Cozy Caravan mixes crafting, cute critters, and simple quests for the ultimate relaxing game

A cat and a frog sat around a campfire in Cozy Caravan
(Image credit: 5 Lives Studio)

Cozy Caravan is my definition of a wholesome game. Just from looking at a screenshot, it'll entice any player looking for a relaxing adventure to work their way through—which is exactly why I felt compelled to check it out. As an avid 'cozy' gamer, as soon as something includes cute critters, a soft colour palette, and the promise of crafting, cooking, and exploration, I'm interested. Plus, I get to be a little raccoon while doing so? It's not exactly a hard sell. 

Rather than restoring a derelict farmyard or abandoned town, your main job in Cozy Caravan is to run a market each weekend and stock goods supplied by other animals located around the map. You can gather everything from lettuce and potatoes to honey and sugarcane when you start out, but the more time you spend meeting new people and earning their trust and affection, the more you unlock. Before long, you'll be able to use these ingredients to create dishes to sell at your market, making more money and earning more love from your fellow creatures. 

This felt like a refreshing change of pace since a lot of cozy games will lean heavily on farming mechanics as their core selling point. Having exploration and your market stall as the main appeal of the game definitely helped me feel more invested and interested in what Cozy Caravan had to offer. Even though I didn't find Cozy Caravan to have a concrete story to follow, that lack of time pressure helped it feel more relaxing, and I was enjoying being able to run around at my own pace a lot more than feeling hurried to complete timed quests to really progress. 

I spent so much time exploring and talking with NPCs, and in turn completing numerous quests for them in return for affection rather than just focusing on the market stall mechanic. One of the main things I adored about my time with Cozy Caravan was how it doesn't limit you to this side of things even though it is the first thing you're introduced to. Between collecting sellable items like carrots and capsicums, I embarked on a number of small quests to keep my day-to-day exciting. For example, returning overdue books to the library, herding runaway bees, or tracking down a family of small frogs to reunite them with Mr. Jumpy at the pond. 

I tend to find that the routine of games like farming sims becomes slightly repetitive after a while. But Cozy Caravan constantly keeps you on your toes. Even though the whole experience is relaxing, there's never a dull moment, and you've always got quests to fulfil or things to run around and collect. It's not like a farming simulator where you're responsible for your own crops, but instead you're free to run in and out of fields to help other animals collect their harvest for a cut of the goods. This helps to take the pressure off making sure everything is watered or your crops will be ready for harvest before the end of a season, and you're more encouraged to pour this energy into creating something more exciting.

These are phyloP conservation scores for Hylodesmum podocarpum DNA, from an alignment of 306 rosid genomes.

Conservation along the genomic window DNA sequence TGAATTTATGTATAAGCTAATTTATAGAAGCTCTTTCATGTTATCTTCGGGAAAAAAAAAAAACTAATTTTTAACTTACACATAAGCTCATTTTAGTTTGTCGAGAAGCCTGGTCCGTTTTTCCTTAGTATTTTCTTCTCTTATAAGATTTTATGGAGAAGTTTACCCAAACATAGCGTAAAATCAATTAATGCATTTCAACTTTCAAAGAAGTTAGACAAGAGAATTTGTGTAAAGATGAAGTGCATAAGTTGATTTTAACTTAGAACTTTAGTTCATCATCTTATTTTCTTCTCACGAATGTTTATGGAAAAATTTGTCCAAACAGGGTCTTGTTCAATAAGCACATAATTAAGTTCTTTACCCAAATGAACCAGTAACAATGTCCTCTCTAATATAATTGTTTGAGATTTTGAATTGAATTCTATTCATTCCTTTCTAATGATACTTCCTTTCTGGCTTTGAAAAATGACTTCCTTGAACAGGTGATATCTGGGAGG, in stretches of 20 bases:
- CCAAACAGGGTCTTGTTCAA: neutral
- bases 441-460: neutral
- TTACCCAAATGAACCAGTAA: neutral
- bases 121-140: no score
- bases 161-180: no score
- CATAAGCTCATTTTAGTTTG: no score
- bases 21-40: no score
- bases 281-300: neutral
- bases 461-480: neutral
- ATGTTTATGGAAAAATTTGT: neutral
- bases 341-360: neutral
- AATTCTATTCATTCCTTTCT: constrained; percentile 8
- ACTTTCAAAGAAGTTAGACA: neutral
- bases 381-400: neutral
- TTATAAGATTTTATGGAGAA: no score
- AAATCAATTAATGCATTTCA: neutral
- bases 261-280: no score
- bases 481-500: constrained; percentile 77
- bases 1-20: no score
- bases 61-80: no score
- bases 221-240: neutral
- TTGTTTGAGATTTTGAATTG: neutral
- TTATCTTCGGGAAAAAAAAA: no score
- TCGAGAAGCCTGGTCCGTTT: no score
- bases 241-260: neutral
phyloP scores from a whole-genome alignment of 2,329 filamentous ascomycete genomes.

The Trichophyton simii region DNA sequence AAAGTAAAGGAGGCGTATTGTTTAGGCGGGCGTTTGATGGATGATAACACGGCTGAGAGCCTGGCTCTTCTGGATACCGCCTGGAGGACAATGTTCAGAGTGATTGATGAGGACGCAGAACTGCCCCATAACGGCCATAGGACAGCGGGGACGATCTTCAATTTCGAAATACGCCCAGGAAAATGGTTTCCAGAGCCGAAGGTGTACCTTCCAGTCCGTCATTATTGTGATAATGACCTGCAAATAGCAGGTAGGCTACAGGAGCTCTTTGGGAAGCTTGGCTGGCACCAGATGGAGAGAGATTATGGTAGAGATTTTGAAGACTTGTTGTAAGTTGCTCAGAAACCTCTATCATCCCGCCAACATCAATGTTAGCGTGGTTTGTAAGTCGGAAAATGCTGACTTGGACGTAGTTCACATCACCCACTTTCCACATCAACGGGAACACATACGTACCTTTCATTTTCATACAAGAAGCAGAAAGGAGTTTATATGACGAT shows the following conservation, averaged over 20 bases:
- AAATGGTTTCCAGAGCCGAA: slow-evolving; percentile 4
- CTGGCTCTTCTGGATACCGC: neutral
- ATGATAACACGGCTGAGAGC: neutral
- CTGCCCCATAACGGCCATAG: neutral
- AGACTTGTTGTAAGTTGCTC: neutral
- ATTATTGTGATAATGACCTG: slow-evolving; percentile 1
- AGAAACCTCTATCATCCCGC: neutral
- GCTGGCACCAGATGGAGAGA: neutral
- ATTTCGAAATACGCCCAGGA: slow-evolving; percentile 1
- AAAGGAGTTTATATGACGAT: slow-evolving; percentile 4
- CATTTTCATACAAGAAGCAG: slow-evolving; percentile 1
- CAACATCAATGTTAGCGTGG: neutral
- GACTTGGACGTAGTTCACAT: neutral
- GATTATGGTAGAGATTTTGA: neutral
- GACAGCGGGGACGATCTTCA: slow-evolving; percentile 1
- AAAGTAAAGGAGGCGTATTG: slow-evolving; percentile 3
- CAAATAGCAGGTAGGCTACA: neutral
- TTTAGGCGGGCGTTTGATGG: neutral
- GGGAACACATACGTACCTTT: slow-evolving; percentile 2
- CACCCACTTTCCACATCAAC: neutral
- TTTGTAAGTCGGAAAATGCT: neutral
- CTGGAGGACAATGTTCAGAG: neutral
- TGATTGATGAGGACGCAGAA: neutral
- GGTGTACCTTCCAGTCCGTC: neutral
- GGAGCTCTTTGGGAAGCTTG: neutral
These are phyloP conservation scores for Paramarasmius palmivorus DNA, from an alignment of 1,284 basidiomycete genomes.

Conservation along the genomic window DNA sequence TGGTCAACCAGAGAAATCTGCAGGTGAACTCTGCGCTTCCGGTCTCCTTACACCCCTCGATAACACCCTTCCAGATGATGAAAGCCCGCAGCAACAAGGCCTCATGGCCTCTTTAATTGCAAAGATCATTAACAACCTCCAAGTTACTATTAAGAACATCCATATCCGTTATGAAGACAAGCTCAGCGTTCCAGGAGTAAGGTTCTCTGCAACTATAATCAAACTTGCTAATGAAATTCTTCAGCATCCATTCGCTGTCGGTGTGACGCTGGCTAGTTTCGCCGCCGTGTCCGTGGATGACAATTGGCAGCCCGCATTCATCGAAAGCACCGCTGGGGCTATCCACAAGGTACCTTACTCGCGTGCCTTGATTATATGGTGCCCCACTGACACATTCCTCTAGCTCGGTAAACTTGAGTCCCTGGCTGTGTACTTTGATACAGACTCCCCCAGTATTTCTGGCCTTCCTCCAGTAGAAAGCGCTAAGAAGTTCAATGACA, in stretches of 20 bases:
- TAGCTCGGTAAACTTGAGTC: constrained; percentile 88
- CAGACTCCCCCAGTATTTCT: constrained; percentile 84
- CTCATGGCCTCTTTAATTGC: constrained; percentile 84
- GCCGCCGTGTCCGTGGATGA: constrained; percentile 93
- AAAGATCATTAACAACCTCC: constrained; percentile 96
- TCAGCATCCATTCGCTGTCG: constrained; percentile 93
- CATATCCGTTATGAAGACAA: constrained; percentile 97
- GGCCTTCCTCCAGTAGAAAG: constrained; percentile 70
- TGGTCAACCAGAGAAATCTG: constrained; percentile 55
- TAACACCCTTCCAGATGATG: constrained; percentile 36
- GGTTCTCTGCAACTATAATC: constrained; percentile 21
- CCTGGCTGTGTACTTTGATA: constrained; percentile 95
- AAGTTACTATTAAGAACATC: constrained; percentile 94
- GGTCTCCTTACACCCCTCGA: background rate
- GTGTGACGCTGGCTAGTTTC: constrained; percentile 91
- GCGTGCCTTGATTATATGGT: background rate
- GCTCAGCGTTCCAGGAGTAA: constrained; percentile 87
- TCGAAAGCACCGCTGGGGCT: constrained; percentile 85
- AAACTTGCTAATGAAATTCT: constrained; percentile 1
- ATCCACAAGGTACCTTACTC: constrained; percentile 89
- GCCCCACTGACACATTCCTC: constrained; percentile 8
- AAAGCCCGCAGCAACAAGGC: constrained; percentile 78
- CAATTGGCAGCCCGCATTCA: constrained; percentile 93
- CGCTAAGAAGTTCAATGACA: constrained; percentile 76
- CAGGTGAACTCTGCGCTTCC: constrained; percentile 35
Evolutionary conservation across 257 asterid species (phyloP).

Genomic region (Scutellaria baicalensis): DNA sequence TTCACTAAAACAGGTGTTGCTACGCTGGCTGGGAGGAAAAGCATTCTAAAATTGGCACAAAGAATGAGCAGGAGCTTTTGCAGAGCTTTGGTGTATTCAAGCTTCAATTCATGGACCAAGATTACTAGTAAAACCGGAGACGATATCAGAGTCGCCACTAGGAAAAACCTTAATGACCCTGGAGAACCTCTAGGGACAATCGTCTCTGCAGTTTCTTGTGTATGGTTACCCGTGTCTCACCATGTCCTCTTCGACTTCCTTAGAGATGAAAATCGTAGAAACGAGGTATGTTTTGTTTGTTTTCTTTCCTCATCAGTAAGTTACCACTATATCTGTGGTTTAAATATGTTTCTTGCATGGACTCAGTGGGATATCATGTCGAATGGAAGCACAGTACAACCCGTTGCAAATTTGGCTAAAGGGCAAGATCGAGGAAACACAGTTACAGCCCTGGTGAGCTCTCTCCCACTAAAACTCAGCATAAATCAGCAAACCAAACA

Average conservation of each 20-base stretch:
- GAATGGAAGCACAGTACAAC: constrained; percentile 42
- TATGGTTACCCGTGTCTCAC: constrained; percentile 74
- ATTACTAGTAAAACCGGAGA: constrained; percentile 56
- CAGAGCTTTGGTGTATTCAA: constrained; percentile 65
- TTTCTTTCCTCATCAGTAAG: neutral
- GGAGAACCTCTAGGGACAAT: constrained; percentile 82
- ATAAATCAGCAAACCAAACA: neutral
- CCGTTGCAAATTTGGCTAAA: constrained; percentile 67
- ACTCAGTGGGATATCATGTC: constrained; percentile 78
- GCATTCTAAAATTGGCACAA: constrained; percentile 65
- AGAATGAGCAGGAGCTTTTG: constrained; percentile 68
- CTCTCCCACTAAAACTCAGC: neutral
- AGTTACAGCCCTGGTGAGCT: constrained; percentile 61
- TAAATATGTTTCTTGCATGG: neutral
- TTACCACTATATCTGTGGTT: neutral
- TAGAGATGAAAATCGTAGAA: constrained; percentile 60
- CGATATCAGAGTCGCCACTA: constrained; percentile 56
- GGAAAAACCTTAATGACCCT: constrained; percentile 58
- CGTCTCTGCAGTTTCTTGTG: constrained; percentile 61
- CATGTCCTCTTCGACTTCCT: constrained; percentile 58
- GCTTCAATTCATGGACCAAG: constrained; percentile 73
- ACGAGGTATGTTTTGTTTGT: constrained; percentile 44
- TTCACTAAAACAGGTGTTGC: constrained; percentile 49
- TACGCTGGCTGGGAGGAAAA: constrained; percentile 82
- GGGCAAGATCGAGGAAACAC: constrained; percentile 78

The more affection you earn from completing these requests, the more guild tokens you receive which can be used to upgrade your caravan. I didn't want an ulterior motive when helping out everyone I came across, but I became pretty affection-hungry once I got to see how much I could customise. A pestle and mortar installed in your cooking station cost two guild tokens, whereas a whole paint job costs a single token. Although costs are low, I found it a great incentive to keep me motivated to help out whoever I could. The missions you are asked to complete do involve a lot of back and forth, but when you're determined to have enough guild tokens to unlock a pink paint job for your caravan the journey is fully worth it. 

Cozy Caravan is worth checking out if you're hunting for a relaxing game experience that requires no knowledge of profitable crops or preparation for a seasonal rotation. It's quick to draw you in with its adorable character design and almost Animal Crossing-esque appearance, and it'll have you sinking hours into its fetch quests and mini-games scattered around the map. I can't stop thinking about how I will earn the next load of affection from my animal companions or get through the next lunch rush on a market day, and for once I don't feel the slightest bit stressed about it. 

Kara Phillips
Evergreen Writer

Kara is an evergreen writer. Having spent three years as a games journalist guiding, reviewing, or generally waffling about the weird and wonderful, she’s more than happy to tell you all about which obscure indie games she’s managed to sink hours into this week. When she’s not raising a dodo army in Ark: Survival Evolved or taking huge losses in Tekken, you’ll find her helplessly trawling the internet for the next best birdwatching game because who wants to step outside and experience the real thing when you can so easily do it from the comfort of your living room. Right?